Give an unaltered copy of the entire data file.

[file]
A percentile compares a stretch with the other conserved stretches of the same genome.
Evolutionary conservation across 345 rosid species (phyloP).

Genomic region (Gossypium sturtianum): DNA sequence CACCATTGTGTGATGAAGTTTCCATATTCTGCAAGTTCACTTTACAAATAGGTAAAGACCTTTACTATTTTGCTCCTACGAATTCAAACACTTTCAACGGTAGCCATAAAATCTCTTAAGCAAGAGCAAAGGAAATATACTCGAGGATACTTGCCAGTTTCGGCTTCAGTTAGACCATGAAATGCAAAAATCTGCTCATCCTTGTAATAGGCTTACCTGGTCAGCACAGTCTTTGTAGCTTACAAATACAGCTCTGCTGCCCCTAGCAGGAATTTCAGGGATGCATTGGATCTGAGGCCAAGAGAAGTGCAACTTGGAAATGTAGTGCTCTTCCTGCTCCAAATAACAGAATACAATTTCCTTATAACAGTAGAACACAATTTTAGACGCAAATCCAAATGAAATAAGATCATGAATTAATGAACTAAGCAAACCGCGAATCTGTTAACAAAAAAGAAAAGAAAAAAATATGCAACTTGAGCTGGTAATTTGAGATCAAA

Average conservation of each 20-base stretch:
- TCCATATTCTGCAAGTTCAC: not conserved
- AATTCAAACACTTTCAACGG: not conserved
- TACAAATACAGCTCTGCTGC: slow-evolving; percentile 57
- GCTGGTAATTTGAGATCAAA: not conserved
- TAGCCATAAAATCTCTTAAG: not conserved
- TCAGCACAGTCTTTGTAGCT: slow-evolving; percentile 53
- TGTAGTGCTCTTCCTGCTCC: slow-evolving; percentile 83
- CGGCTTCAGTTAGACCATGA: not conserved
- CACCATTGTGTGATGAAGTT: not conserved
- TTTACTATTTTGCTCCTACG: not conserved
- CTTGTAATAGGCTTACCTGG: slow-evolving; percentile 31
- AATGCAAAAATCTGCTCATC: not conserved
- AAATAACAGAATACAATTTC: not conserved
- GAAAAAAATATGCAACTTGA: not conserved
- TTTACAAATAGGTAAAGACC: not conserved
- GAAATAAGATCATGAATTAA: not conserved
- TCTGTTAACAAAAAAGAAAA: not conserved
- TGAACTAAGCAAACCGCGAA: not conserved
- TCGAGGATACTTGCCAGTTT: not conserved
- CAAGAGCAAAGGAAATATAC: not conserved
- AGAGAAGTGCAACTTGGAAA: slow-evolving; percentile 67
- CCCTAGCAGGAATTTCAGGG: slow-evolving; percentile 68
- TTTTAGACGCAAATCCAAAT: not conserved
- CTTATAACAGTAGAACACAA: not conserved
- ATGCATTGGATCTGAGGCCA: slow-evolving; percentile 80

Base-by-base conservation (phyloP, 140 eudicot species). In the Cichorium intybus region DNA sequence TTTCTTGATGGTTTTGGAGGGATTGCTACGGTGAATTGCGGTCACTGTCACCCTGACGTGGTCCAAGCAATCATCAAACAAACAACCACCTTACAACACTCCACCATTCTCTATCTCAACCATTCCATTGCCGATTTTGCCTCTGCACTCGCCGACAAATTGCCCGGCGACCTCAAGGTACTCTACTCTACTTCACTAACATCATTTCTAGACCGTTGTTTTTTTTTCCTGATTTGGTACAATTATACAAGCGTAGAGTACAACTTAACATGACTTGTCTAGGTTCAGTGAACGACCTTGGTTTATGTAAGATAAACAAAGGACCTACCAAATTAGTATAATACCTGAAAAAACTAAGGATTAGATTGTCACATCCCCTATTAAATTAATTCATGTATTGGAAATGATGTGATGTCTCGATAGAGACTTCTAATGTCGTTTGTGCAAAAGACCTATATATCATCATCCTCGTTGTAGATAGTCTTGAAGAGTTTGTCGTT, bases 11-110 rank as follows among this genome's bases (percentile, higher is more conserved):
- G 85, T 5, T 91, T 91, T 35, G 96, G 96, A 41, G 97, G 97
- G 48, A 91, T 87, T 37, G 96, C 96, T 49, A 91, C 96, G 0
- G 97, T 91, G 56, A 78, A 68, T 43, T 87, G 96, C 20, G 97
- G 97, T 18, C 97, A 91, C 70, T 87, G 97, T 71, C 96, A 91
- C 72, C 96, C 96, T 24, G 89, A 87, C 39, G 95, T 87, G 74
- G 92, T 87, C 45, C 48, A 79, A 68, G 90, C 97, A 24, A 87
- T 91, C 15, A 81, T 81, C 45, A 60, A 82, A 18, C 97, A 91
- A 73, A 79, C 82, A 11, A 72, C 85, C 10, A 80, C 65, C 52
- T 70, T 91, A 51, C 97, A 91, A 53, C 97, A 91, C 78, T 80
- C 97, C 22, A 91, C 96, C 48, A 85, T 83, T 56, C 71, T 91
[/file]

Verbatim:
A percentile compares a stretch with the other conserved stretches of the same genome.
Evolutionary conservation across 345 rosid species (phyloP).

Genomic region (Gossypium sturtianum): DNA sequence CACCATTGTGTGATGAAGTTTCCATATTCTGCAAGTTCACTTTACAAATAGGTAAAGACCTTTACTATTTTGCTCCTACGAATTCAAACACTTTCAACGGTAGCCATAAAATCTCTTAAGCAAGAGCAAAGGAAATATACTCGAGGATACTTGCCAGTTTCGGCTTCAGTTAGACCATGAAATGCAAAAATCTGCTCATCCTTGTAATAGGCTTACCTGGTCAGCACAGTCTTTGTAGCTTACAAATACAGCTCTGCTGCCCCTAGCAGGAATTTCAGGGATGCATTGGATCTGAGGCCAAGAGAAGTGCAACTTGGAAATGTAGTGCTCTTCCTGCTCCAAATAACAGAATACAATTTCCTTATAACAGTAGAACACAATTTTAGACGCAAATCCAAATGAAATAAGATCATGAATTAATGAACTAAGCAAACCGCGAATCTGTTAACAAAAAAGAAAAGAAAAAAATATGCAACTTGAGCTGGTAATTTGAGATCAAA

Average conservation of each 20-base stretch:
- TCCATATTCTGCAAGTTCAC: not conserved
- AATTCAAACACTTTCAACGG: not conserved
- TACAAATACAGCTCTGCTGC: slow-evolving; percentile 57
- GCTGGTAATTTGAGATCAAA: not conserved
- TAGCCATAAAATCTCTTAAG: not conserved
- TCAGCACAGTCTTTGTAGCT: slow-evolving; percentile 53
- TGTAGTGCTCTTCCTGCTCC: slow-evolving; percentile 83
- CGGCTTCAGTTAGACCATGA: not conserved
- CACCATTGTGTGATGAAGTT: not conserved
- TTTACTATTTTGCTCCTACG: not conserved
- CTTGTAATAGGCTTACCTGG: slow-evolving; percentile 31
- AATGCAAAAATCTGCTCATC: not conserved
- AAATAACAGAATACAATTTC: not conserved
- GAAAAAAATATGCAACTTGA: not conserved
- TTTACAAATAGGTAAAGACC: not conserved
- GAAATAAGATCATGAATTAA: not conserved
- TCTGTTAACAAAAAAGAAAA: not conserved
- TGAACTAAGCAAACCGCGAA: not conserved
- TCGAGGATACTTGCCAGTTT: not conserved
- CAAGAGCAAAGGAAATATAC: not conserved
- AGAGAAGTGCAACTTGGAAA: slow-evolving; percentile 67
- CCCTAGCAGGAATTTCAGGG: slow-evolving; percentile 68
- TTTTAGACGCAAATCCAAAT: not conserved
- CTTATAACAGTAGAACACAA: not conserved
- ATGCATTGGATCTGAGGCCA: slow-evolving; percentile 80

Base-by-base conservation (phyloP, 140 eudicot species). In the Cichorium intybus region DNA sequence TTTCTTGATGGTTTTGGAGGGATTGCTACGGTGAATTGCGGTCACTGTCACCCTGACGTGGTCCAAGCAATCATCAAACAAACAACCACCTTACAACACTCCACCATTCTCTATCTCAACCATTCCATTGCCGATTTTGCCTCTGCACTCGCCGACAAATTGCCCGGCGACCTCAAGGTACTCTACTCTACTTCACTAACATCATTTCTAGACCGTTGTTTTTTTTTCCTGATTTGGTACAATTATACAAGCGTAGAGTACAACTTAACATGACTTGTCTAGGTTCAGTGAACGACCTTGGTTTATGTAAGATAAACAAAGGACCTACCAAATTAGTATAATACCTGAAAAAACTAAGGATTAGATTGTCACATCCCCTATTAAATTAATTCATGTATTGGAAATGATGTGATGTCTCGATAGAGACTTCTAATGTCGTTTGTGCAAAAGACCTATATATCATCATCCTCGTTGTAGATAGTCTTGAAGAGTTTGTCGTT, bases 11-110 rank as follows among this genome's bases (percentile, higher is more conserved):
- G 85, T 5, T 91, T 91, T 35, G 96, G 96, A 41, G 97, G 97
- G 48, A 91, T 87, T 37, G 96, C 96, T 49, A 91, C 96, G 0
- G 97, T 91, G 56, A 78, A 68, T 43, T 87, G 96, C 20, G 97
- G 97, T 18, C 97, A 91, C 70, T 87, G 97, T 71, C 96, A 91
- C 72, C 96, C 96, T 24, G 89, A 87, C 39, G 95, T 87, G 74
- G 92, T 87, C 45, C 48, A 79, A 68, G 90, C 97, A 24, A 87
- T 91, C 15, A 81, T 81, C 45, A 60, A 82, A 18, C 97, A 91
- A 73, A 79, C 82, A 11, A 72, C 85, C 10, A 80, C 65, C 52
- T 70, T 91, A 51, C 97, A 91, A 53, C 97, A 91, C 78, T 80
- C 97, C 22, A 91, C 96, C 48, A 85, T 83, T 56, C 71, T 91